Yevgeniy Timoshenko, 21, has experienced tremendous online and live poker success from a very early age. Originally born in Ukraine, Kiev, but moved to the USA when he was 8, Yevgeniy has prospered playing tournaments online as Jovial Gent on PokerStars and bballer88 on Full Tilt. In 2009, he won the main event of the World Championship of Online Poker. He bested a 2,144-player field to win $1,715,200.00. The same night he also won the weekly Full Tilt Poker $1,000 No Limit Holdem event for an additional $75,000. Further to his online success, he has also won a staggering $3.2 million playing live tournaments. He has bested some of the toughest players in the most prestigious tournaments in the world, including the WPT Championship, APPT and Paddy Power Irish Open (side event). As recently as May, 2010 he won the Pokerstars $45K GTD for over $20,000.Tell us a little about yourself and how you became involved in poker?
I'm 22, I live in Seattle, WA. I was first exposed to poker after watching the 2003 WSOP. After that, I quickly fell in love with the game and started watching the WPT regularly and playing with friends. Soon after that, I found online poker. I started out with play money and eventually earned a couple dollars in freerolls. That started my poker bankroll and with that, I began my journey.You have had some phenomenal success both on and offline. Is there any one particularly poker success that means more to you than others
For online, my proudest accomplishment was winning the 2009 WCOOP ME. For live, it was obviously winning the WPT Championship.
Would you consider yourself more of a live or online player these days?
I consider myself more of an online player since that's where I honed my game.What advice would you offer to other young players looking to come up in the poker world? Were there any key a-ha moments in your poker career where suddenly everything began to click?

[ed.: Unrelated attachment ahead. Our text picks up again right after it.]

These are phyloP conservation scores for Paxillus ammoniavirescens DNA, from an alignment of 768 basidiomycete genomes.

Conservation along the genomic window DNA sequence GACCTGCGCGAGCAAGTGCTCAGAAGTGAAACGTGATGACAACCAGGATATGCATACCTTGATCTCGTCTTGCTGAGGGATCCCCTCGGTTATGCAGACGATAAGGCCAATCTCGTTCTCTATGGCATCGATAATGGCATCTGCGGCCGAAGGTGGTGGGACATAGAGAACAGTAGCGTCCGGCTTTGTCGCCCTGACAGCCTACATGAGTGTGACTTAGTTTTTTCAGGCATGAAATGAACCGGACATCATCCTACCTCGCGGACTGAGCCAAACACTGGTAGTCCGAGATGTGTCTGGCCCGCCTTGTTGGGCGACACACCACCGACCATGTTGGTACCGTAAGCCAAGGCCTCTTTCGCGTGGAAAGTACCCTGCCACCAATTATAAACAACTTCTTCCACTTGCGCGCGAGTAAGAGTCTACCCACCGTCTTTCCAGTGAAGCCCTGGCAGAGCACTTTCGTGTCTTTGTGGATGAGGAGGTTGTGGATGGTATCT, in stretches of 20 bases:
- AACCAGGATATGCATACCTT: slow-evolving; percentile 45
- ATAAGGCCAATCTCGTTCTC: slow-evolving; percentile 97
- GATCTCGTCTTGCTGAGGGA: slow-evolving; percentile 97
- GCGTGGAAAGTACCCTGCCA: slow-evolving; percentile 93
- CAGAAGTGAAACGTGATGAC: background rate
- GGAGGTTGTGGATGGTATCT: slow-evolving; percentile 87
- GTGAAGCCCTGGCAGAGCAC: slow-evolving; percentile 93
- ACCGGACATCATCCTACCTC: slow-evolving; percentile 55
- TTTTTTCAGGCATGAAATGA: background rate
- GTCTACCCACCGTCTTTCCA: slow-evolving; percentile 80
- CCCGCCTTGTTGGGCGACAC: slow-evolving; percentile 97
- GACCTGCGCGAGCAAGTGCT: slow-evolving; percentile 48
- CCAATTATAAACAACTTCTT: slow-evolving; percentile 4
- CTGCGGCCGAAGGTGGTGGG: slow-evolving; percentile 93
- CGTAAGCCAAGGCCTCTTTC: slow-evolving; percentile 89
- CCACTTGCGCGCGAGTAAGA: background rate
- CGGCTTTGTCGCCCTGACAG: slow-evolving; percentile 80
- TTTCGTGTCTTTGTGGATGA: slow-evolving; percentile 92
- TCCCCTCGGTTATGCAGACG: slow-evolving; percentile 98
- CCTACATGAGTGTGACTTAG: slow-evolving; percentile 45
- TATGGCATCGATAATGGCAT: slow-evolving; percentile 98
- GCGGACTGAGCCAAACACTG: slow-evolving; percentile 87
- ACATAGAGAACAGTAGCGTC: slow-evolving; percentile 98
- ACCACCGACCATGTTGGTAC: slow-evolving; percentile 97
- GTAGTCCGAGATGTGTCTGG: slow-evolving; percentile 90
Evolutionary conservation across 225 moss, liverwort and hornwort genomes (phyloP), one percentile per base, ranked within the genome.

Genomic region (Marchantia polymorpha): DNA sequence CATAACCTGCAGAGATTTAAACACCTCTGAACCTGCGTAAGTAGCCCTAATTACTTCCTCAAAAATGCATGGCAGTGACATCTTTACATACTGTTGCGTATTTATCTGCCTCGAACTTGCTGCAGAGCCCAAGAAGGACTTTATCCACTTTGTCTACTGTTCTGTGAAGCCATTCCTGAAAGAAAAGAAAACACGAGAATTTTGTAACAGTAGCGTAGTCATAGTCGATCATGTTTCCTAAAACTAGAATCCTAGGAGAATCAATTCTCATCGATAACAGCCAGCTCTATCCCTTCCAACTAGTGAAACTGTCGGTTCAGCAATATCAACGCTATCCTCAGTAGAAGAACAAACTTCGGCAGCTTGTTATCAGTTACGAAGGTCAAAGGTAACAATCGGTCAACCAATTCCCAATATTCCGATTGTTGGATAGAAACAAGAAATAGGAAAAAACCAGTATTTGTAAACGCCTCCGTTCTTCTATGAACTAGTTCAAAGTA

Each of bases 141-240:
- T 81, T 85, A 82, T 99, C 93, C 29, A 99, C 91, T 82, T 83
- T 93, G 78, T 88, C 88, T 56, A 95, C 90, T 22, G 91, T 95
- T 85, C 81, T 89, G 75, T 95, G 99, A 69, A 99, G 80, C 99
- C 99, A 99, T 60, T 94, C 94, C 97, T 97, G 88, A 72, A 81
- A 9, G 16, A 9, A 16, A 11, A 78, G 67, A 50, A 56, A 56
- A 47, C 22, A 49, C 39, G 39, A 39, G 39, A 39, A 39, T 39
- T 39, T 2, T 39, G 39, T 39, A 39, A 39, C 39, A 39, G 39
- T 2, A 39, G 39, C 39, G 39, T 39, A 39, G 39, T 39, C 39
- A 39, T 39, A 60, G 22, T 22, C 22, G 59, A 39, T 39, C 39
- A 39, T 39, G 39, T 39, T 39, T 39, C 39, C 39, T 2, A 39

I think its important to understand that poker is just a game and will always be there, so put things like family friends and education first.
You have come out on top of some large fields filled with other world class players. What do you think it is about your game that helps you to play so well against better players?
I think I have solid poker fundamentals and I'm good at adapting to different players and strategies and because of that I think that I play just as well against professionals as I do against amateurs.In 2008 you played and won the Macau event of the Asian Poker Tour for a cool $500,000. Was this one of your first live tournaments? How did you feel playing live vs usually being online? I.e. were you able to apply a lot of the skills and plays you use online?
By the time I won the APT Macau, I had already been traveling the live 18+ tournament circuit for over a year, so I already felt pretty comfortable playing in a live setting.
2009 was a great year for me. For the most part, I played less poker that year than I did in previous years, so to win two of the biggest tournaments of the year was very fortunate.Do you continue to analyse your game and that of your opponents? What do you do to stay on top of the game?
Yes, I think in order to stay on top of your game it's very important to continue learning and striving to improve your game. The biggest advances I've had in my poker career have come from playing, going over hands and thinking about different situations and how to best tackle them.
What are your plans for the WSOP this summer? Can we expect to see Jovial Gent taking home some silverware?
Time will tell. I didn't make any bracelet bets on myself this year, so it may be difficult for me to play and focus on some of the smaller events.Can you tell us how you balance your life outside of poker? Do you think it is important to maintain such a balance or is there a lot to be said for dedicating yourself 110% to poker as you seek come up in the game... i.e. the concept that if you are not moving forwards then you are moving backwards.
Having a balanced life outside of poker is very important. Being a professional poker player, you're going to experience downswings and weeks or even months of bad runs, so its very important to have a life outside of poker that you can turn to, to get your mind away from the game. Having non poker friends and hobbies is very important to getting over bad runs that you may have playing poker.
If you had to give just one piece of advice to other players looking to have great poker success, what would it be?
The best poker advice I could give to an aspiring player is that to get to the next level you need to learn to think about poker for yourself and develop your own game instead of simply mimicking what you see the successful players do on TV or in training videos.